Charney DS, Nestler EJ, Sklar P, Buxbaum JD. Neurobiology of Mental Illness. Oxford, UK: Oxford University Press; 2013.

Phillips RG, LeDoux JE. Differential contribution of amygdala and hippocampus to cued and contextual fear conditioning. Behav Neurosci. 1992;106:274-285. Abstract

Schlesser MA, Winokur G, Sherman BM. Hypothalamic-pituitary-adrenal axis activity in depressive illness: its relationship to classification. Arch Gen Psychiatry. 1980;37:737-743. Abstract

Ohmura Y, Yoshioka M. The roles of corticotropin releasing factor (CRF) in responses to emotional stress: is CRG release a cause or result of fear/anxiety? CNS Neurol Disord Drug Targets. 2009;8:459-469.

Liao W, Chen H, Feng Y, et al. Selective aberrant functional connectivity of resting state networks in social anxiety disorder. Neuroimage. 2010;52:1549-1558. Abstract

Paulesu E, Sambugaro E, Torti T, et al. Neural correlates of worry in generalized anxiety disorder and in normal controls: a functional MRI study. Psychol Med. 2010;40:117-124. Abstract

Liao W, Qiu C, Gentili C, et al. Altered effective connectivity network of the amygdala in social anxiety disorder: a resting-state FMRI study. PLoS One. 2010;5:e15238.

Kim MJ, Gee DG, Loucks RA, Davis FC, Whalen PJ. Anxiety dissociates dorsal and ventral medial prefrontal cortex functional connectivity with the amygdala at rest. Cereb Cortex. 2011;21:1667-1673. Abstract

Kim MJ, Loucks RA, Palmer AL, et al. The structural and functional connectivity of the amygdala: from normal emotion to pathological anxiety. Behav Brain Res. 2011;223:403-410. Abstract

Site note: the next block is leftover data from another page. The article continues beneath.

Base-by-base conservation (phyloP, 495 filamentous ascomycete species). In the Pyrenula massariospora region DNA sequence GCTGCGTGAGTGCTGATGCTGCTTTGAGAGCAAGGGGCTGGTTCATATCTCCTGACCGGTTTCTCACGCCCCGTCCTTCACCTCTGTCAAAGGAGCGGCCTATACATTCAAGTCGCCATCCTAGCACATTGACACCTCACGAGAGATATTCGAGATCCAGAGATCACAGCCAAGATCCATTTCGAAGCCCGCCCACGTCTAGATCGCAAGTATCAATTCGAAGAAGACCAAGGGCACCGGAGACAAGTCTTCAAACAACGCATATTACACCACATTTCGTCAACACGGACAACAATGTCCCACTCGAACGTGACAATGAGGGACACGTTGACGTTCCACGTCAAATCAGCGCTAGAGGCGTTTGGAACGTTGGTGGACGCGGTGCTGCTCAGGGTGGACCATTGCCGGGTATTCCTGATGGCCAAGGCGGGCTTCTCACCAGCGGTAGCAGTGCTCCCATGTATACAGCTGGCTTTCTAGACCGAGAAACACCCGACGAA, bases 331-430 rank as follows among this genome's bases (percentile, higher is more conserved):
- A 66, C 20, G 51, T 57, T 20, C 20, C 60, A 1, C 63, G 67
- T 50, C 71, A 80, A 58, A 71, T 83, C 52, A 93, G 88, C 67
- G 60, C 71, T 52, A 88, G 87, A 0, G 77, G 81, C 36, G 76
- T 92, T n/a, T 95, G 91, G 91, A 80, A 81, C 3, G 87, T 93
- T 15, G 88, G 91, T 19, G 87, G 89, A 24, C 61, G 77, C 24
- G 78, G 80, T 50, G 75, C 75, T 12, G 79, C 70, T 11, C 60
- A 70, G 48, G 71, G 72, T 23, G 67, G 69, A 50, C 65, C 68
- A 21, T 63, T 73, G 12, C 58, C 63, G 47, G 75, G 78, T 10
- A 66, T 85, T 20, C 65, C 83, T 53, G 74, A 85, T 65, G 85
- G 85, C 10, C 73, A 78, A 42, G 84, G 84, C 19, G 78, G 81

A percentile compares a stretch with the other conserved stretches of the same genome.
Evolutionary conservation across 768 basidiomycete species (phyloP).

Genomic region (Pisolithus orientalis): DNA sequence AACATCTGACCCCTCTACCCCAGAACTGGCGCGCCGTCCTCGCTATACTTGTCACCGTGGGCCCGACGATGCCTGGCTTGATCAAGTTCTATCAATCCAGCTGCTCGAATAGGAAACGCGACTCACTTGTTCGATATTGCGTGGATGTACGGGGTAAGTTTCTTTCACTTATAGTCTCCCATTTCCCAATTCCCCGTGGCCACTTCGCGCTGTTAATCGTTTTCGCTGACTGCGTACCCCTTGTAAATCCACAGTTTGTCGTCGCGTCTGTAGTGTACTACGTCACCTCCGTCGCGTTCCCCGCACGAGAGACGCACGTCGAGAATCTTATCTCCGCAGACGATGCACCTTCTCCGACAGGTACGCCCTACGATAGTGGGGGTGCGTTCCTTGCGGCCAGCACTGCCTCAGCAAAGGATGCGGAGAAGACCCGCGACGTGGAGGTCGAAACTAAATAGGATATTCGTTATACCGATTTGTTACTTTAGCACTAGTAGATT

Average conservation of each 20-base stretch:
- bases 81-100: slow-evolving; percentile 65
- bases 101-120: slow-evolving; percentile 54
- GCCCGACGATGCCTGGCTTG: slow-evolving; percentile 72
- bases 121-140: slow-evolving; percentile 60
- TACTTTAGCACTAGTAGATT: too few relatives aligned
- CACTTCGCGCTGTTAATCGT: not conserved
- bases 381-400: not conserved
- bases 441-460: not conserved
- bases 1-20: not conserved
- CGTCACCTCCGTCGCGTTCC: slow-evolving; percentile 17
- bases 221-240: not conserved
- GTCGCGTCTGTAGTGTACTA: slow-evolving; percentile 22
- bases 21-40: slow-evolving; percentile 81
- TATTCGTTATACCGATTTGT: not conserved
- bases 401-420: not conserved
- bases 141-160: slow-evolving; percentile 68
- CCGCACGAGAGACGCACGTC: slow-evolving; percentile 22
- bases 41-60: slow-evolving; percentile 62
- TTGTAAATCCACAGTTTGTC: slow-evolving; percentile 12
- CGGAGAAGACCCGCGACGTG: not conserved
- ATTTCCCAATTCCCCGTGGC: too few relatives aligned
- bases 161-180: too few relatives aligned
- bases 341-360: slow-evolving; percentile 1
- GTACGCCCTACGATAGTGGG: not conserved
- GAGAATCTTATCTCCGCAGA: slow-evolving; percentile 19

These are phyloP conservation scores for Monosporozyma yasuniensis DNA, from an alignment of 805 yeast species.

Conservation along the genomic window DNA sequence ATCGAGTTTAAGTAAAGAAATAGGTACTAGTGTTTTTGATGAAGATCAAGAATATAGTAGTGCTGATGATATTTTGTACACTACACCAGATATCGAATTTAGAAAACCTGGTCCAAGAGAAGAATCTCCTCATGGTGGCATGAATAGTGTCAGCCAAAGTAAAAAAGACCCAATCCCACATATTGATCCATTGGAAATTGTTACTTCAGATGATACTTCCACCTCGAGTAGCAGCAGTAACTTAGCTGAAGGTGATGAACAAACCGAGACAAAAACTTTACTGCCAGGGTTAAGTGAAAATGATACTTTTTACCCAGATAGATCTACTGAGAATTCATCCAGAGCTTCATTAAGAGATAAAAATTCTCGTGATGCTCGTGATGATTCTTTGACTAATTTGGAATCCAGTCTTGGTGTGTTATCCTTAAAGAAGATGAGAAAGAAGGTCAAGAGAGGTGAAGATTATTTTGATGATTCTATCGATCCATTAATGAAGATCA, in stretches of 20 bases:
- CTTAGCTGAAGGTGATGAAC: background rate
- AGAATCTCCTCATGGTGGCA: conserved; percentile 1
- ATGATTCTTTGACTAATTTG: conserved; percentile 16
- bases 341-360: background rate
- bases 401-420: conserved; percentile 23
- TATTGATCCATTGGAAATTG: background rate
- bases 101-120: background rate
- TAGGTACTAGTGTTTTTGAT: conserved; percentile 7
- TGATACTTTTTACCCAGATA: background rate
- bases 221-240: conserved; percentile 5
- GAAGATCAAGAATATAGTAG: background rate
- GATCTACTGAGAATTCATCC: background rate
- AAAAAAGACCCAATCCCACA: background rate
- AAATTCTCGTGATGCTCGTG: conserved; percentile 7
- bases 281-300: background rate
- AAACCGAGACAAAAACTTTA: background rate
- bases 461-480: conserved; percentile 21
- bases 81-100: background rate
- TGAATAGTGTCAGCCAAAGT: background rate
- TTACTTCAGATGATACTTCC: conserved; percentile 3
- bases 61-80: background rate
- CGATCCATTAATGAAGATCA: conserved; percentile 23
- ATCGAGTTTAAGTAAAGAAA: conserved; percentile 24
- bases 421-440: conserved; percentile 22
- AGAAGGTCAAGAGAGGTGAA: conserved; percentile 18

Caspi A, Sugden K, Moffitt TE, et al. Influence of life stress on depression: moderation by a polymorphism in the 5-HTT gene. Science. 2003;301:386-389. Abstract

Martin EI, Ressler KJ, Binder E, Nemeroff CB. The neurobiology of anxiety disorders: brain imaging, genetics, and psychoneuroendocrinology. Psychiatr Clin North Am. 2009;32:549-575. Abstract

Norrholm SD, Ressler KJ. Genetics of anxiety and trauma-related disorders. Neuroscience. 2009;164:272-287. Abstract

Hariri AR, Holmes A. Genetics of emotional regulation: the role of the serotonin transporter in neural function. Trends Cogn Sci. 2006;10:182-191. Abstract

Heim C, Nemeroff CB. The role of childhood trauma in the neurobiology of mood and anxiety disorders: preclinical and clinical studies. Biol Psychiatry. 2001;49:1023-1039. Abstract

Vergne DE, Nemeroff CB. The interaction of serotonin transporter gene polymorphisms and early adverse life events on vulnerability for major depression. Curr Psychiatry Rep. 2006;8:452-457. Abstract

Ouellet-Morin I, Odgers CL, Danese A, et al. Blunted cortisol responses to stress signal social and behavioral problems among maltreated/bullied 12-year-old children. Biol Psychiatry. 2011;70:1016-1023. Abstract

Wu CT, Morris JR. Genes, genetics, and epigenetics: a correspondence. Science. 2001;293:1103-1105. Abstract

Perroud N, Paoloni-Giacobino A, Prada P, et al. Increased methylation of glucocorticoid receptor gene (NR3C1) in adults with a history of childhood maltreatment: a link with the severity and type of trauma. Transl Psychiatry. 2011;1:e59.

Kinnally EL, Capitanio JP, Leibel R, et al. Epigenetic regulation of serotonin transporter expression and behavior in infant rhesus macaques. Genes Brain Behav. 2010;9:575-582. Abstract

Perroud N, Salzmann A, Prada P, et al. Response to psychotherapy in borderline personality disorder and methylation status of the BDNF gene. Transl Psychiatry. 2013;3:e207.

Tsankova NM, Berton O, Renthal W, Kumar A, Neve RL, Nestler EJ. Sustained hippocampal chromatin regulation in a mouse model of depression and antidepressant action. Nat Neurosci. 2006;9:519-525. Abstract

0 Responses to How the Brain Responds to Trauma

Leave a reply

Welcome to Juniper Pediatrics